Five decades after the brutal murder of President Abraham Lincoln, Woodrow Wilson, who had promised to keep America out of war in the election of 1916, became the first president to show a movie at the White House.
That movie, “Birth of a Nation,” directed by D.W. Griffith, was a wonder of technical achievement. It also portrayed the Ku Klux Klan in heroic terms, employed white actors in black face (presumably because the director refused to hire actual black actors) and generally denigrated the historic legacy of America’s 16th president.
Much had happened in the 50 years following that fateful day on April 15, 1865, marked by stunning advances in technology that would never have been deemed possible then. Man had successfully flown through the air, could communicate through radio waves and had the ability to reconstruct historic events on film. And that was just the tip of the iceberg (let us not forget, three years earlier the Titanic sank after hitting such an iceberg).
But just as America was progressing technologically and economically, Americans hadn’t much progressed when it came to their attitudes, their prejudices and their laws. Systemic racism — not only toward blacks, but also Jews and Catholics — was the norm, so much so that Wilson could break barriers by premiering a movie that openly glorified the KKK.
In three days, America will note another 50th anniversary. The murder of John F. Kennedy still sears the nation’s conscience. Perhaps it’s because the assassination happened on film, perhaps because his election represented such a clear break from the past, perhaps because his death marked the official end of the innocence for our society. To be sure, we will note this anniversary with far more fanfare than that which marked the Lincoln assassination.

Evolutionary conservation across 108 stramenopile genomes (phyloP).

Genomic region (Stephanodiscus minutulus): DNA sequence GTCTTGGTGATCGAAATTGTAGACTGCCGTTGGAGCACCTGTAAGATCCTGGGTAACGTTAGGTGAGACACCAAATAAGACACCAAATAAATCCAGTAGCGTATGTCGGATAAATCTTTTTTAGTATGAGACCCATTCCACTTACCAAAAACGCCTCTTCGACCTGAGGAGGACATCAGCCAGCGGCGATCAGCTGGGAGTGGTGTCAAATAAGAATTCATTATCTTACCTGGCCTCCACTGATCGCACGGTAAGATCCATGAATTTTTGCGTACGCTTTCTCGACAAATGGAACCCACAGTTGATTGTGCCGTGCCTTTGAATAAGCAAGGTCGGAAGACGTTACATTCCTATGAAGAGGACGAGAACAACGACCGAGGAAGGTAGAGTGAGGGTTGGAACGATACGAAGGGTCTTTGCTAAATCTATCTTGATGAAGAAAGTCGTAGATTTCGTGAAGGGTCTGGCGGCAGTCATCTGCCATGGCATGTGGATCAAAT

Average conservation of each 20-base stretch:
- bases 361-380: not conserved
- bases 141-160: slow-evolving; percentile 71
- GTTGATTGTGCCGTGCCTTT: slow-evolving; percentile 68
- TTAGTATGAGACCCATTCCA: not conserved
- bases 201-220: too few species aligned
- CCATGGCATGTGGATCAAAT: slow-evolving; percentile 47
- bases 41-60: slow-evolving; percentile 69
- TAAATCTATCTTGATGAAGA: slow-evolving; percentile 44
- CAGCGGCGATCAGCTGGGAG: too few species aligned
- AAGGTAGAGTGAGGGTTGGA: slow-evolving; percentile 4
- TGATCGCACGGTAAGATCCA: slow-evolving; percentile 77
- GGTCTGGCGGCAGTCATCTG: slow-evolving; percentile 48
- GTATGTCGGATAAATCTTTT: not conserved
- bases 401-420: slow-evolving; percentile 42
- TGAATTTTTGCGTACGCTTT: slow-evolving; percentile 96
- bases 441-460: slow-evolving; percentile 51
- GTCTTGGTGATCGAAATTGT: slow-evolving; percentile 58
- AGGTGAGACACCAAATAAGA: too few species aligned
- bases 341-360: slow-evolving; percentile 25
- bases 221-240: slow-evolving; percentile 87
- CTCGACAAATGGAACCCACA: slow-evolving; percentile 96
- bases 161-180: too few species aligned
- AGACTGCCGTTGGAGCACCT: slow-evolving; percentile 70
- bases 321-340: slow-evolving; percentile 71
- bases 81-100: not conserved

Interestingly, the technological progress we have witnessed over the past five decades has not kept pace with the social progress over the same time frame.
Sure, we now have the iPad and smartphones, and we have witnessed some breakthroughs in biological research.
But futurists from 1963 probably would be a tad bit disappointed as to where America is today, compared to where it was back then. Kennedy challenged us to go to the moon, and we did that, but we haven’t been back there in 40 years.
The social revolutions that swept America after the 35th president was gunned down have really transformed this country. Nobody could have imagined that an African-American would occupy the White House after beating a heavily favored female candidate in 2008.
Nobody would have imagined that 50 years later, the current hot social issue would be the right of homosexuals to legally marry. Nor would have anybody imagined that women would represent the majority of college graduates, or that the Democratic Party now has more minorities in its House caucus than white men.
We have come a long way since 1963. We have made progress in some areas, but we have fallen back in others.
Our national debt is staggering, thanks to social insurance programs passed in the wake of the Kennedy assassination. The social change hasn’t necessarily been uniformly positive. More people are born out of wedlock, as a percentage of the population, than any other time in our national history, and those kids tend to be poorer, less educated and more likely to end up either jobless or in prison. Obesity, not hunger, is now the biggest threat to national health. While some might say that is a first-class problem, it hits, in actuality, the poorest Americans the hardest.
Fifty years after Lincoln was shot, America was poised to be the one indispensable nation, the one superpower that could be counted on to bring order out of chaos. Five decades after Kennedy was murdered, can we make the same bold predictions? Are we better than we have ever been, or are we headed off in the wrong direction?
Feehery is president of Quinn Gillespie Communications and spent 15 years working in the House Republican leadership. He is a contributor to The Hill’s Pundits Blog and blogs at www.thefeeherytheory.com.
This post has been corrected from an earlier version.